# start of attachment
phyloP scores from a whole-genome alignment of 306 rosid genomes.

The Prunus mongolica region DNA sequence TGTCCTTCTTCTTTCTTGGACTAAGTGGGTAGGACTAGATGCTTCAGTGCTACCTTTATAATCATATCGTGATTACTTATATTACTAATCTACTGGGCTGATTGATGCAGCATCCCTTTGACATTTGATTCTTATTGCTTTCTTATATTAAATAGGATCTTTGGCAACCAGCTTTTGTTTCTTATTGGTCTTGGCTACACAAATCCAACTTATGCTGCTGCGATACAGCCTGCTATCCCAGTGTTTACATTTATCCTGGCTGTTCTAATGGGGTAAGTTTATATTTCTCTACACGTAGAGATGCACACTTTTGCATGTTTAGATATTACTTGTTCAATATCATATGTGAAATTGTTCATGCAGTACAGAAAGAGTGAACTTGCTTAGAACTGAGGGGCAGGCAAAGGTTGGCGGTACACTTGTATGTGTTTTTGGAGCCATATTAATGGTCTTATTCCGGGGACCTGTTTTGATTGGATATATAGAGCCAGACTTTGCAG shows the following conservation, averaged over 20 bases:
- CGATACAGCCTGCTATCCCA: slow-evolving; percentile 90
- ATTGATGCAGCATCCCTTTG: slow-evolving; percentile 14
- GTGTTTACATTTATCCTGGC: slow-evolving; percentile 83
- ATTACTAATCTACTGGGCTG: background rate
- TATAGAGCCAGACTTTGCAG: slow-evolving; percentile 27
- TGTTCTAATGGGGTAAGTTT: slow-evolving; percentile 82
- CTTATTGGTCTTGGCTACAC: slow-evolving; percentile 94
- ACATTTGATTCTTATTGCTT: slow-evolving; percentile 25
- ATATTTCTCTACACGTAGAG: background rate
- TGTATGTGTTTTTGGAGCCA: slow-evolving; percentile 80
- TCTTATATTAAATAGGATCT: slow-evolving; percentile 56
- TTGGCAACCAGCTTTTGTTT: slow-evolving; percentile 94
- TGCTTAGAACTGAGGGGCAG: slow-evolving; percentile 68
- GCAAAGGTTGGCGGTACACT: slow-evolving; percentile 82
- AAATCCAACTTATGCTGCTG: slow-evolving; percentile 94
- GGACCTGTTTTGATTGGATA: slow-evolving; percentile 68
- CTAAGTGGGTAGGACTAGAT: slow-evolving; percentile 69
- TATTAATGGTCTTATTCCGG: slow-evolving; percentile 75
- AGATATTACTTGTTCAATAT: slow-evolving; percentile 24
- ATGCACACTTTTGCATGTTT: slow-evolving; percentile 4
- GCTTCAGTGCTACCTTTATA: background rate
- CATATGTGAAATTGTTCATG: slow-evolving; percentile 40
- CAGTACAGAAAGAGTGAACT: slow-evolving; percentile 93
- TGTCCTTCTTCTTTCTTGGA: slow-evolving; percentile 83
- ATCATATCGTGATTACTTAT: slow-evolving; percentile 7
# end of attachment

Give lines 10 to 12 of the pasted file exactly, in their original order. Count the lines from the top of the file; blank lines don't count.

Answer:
- ACATTTGATTCTTATTGCTT: slow-evolving; percentile 25
- ATATTTCTCTACACGTAGAG: background rate
- TGTATGTGTTTTTGGAGCCA: slow-evolving; percentile 80